A socially inclusive classroom endeavours to meet the individual needs of all students (Cologon, 2015). Students are encouraged to learn together with guidance from the teacher who utilises a variety of resources. Games are one such resource that a teacher could employ to cater for the diverse learning needs within a class.
Initially, teachers, such as myself, who have had little experience playing video games may see barriers and tensions rather than opportunities. The traditional role of the teacher is challenged when video games are used in the classroom (Sandford, Facer & Williamson, 2011) and this can be unsettling. At first, barriers such as technology infrastructure and the time required to learn about games seem insurmountable. However these barriers can be overcome if teachers are willing to rethink their teaching (Becker, 2011).
Created by Karen Malbon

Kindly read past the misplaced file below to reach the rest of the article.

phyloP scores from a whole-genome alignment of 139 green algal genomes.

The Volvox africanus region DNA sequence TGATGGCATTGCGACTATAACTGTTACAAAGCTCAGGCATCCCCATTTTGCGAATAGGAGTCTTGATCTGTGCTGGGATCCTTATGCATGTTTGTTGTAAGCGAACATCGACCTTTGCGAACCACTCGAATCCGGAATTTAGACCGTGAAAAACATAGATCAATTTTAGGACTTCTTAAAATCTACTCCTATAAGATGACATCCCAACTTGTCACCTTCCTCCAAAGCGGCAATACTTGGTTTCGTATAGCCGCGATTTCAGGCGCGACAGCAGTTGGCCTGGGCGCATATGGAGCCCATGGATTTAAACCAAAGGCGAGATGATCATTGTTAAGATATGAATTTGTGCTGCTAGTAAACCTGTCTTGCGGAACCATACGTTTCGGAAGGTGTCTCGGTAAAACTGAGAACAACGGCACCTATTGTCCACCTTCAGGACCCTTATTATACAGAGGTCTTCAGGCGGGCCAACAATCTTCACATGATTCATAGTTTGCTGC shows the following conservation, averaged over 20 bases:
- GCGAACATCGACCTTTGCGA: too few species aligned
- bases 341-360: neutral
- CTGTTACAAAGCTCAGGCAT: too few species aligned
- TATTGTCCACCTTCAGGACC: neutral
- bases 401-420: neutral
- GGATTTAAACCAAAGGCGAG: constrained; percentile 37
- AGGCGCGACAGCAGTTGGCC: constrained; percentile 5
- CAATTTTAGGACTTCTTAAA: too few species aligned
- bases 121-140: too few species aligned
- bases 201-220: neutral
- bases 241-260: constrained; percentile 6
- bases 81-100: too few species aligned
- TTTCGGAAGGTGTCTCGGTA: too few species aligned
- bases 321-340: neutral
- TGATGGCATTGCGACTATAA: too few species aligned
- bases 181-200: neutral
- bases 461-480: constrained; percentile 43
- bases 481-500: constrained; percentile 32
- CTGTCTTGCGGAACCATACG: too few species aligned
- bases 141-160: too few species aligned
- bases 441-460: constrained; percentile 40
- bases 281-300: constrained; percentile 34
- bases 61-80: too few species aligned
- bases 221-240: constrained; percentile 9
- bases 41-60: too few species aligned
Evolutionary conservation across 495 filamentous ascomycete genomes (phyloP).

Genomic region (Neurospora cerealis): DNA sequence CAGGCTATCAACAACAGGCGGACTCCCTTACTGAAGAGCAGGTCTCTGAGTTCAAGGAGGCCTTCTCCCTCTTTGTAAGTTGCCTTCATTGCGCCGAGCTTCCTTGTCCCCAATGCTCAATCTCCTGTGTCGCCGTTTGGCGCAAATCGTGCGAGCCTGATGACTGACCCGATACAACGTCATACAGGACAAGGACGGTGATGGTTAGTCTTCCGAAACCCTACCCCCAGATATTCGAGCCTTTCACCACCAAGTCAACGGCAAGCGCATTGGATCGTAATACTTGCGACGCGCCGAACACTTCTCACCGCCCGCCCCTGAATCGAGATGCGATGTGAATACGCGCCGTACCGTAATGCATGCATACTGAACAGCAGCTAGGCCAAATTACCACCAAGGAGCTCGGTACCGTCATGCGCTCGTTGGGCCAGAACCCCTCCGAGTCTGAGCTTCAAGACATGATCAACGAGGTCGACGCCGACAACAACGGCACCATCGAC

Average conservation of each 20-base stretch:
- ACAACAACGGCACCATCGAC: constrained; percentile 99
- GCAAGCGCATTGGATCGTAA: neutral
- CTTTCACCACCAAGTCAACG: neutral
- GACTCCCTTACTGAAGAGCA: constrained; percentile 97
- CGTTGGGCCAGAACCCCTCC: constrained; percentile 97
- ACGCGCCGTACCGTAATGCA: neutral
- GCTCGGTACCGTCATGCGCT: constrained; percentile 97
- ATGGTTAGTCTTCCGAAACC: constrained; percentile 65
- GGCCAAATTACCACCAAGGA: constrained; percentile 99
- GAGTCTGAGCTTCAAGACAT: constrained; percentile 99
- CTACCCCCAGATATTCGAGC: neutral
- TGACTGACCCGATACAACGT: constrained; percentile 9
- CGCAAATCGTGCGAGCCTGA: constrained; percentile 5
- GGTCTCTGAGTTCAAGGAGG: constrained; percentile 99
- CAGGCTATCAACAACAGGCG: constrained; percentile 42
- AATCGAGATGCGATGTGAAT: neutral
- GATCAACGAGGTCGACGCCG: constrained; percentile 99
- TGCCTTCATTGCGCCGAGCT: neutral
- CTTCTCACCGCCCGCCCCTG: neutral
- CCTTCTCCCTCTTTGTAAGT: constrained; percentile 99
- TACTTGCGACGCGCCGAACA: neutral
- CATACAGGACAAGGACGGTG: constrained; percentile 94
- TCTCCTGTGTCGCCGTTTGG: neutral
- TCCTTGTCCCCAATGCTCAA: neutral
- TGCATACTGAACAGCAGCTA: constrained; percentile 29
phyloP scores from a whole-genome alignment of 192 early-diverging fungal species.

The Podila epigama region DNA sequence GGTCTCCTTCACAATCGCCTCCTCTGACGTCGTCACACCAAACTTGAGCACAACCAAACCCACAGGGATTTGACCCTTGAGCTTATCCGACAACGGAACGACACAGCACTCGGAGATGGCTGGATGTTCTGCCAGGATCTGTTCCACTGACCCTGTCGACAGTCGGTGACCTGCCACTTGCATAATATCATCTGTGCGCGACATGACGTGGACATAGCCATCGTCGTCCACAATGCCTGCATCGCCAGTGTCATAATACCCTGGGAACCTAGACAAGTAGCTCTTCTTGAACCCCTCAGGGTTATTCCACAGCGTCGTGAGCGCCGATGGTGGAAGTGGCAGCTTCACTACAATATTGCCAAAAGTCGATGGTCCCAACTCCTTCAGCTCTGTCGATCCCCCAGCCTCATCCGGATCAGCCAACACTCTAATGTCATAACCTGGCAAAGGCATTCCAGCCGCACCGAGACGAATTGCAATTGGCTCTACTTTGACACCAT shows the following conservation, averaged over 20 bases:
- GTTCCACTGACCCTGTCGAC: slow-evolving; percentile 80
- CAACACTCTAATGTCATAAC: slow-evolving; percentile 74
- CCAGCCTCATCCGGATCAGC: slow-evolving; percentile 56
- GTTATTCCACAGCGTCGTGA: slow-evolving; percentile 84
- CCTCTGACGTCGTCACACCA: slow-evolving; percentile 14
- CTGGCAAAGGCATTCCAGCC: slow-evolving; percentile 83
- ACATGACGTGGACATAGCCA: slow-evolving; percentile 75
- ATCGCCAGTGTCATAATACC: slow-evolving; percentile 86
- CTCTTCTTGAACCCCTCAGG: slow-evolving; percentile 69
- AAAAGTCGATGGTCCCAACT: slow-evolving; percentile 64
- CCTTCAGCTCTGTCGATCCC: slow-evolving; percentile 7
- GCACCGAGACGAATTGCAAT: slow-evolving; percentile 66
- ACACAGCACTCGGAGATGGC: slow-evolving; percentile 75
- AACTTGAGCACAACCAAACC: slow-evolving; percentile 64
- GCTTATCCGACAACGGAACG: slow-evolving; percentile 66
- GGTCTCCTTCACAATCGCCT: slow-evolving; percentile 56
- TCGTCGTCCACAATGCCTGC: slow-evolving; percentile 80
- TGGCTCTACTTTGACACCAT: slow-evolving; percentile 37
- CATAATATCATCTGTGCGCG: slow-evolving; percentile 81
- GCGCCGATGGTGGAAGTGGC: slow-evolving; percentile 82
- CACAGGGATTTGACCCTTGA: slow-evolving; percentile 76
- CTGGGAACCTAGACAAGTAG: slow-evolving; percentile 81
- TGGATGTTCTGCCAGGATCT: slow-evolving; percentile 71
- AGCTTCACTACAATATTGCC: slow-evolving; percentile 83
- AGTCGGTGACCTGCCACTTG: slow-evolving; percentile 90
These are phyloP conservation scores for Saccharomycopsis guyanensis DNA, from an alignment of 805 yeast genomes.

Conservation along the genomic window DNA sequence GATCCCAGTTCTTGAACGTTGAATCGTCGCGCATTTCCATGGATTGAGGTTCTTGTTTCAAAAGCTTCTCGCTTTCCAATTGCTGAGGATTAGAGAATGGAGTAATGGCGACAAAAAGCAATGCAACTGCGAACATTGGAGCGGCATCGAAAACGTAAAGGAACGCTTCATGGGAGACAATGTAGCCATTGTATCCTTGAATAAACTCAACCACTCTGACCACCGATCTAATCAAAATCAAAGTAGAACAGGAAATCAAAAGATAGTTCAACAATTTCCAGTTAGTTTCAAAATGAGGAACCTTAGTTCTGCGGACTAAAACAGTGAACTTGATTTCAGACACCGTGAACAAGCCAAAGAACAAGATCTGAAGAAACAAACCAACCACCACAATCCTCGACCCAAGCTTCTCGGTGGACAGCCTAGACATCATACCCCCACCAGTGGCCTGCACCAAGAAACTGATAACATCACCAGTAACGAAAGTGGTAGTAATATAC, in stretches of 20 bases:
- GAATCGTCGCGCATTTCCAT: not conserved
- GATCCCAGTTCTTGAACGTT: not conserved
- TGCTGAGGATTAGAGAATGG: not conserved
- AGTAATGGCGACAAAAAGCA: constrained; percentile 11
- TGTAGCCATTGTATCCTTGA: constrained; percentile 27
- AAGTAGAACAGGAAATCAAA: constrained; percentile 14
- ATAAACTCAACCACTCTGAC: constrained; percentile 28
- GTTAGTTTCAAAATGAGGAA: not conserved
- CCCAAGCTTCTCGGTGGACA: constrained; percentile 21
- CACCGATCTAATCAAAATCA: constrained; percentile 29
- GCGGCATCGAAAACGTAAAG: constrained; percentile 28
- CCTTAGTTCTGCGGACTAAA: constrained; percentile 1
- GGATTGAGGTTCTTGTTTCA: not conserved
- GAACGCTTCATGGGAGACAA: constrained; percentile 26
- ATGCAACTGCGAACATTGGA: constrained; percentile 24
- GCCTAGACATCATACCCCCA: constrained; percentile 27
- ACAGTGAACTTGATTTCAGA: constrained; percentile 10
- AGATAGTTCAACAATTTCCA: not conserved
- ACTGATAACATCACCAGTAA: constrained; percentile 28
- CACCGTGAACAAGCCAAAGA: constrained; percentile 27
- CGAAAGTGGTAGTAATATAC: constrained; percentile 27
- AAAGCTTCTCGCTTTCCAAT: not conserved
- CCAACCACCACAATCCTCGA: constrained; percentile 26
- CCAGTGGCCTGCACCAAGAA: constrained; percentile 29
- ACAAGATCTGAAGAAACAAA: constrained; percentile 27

According to James Paul Gee, good games incorporate learning principles that can be have a positive impact on education (Turkay, 2014). Gee asserts that video games entertain and motivate people through challenge and learning. Gee’s viewpoint is backed up by cognitive science research (2005) and is persuasive enough to make me rethink the place of games in schools and libraries.
Of the sixteen learning principles described by Gee (2005), the following four resonated with me as beneficial to a socially inclusive classroom; risk taking, customisation, situated meanings and cross-functional teams.
Video games encourage players to take risks and explore. Failure is not the end result but the chance to receive feedback in order to try again (Gee, 2005). Video games provide a safe environment to try out different choices and consider other points of view (Turkay, 2014). Ethical understanding is a general capability in the Australian Curriculum and video games could be useful resources.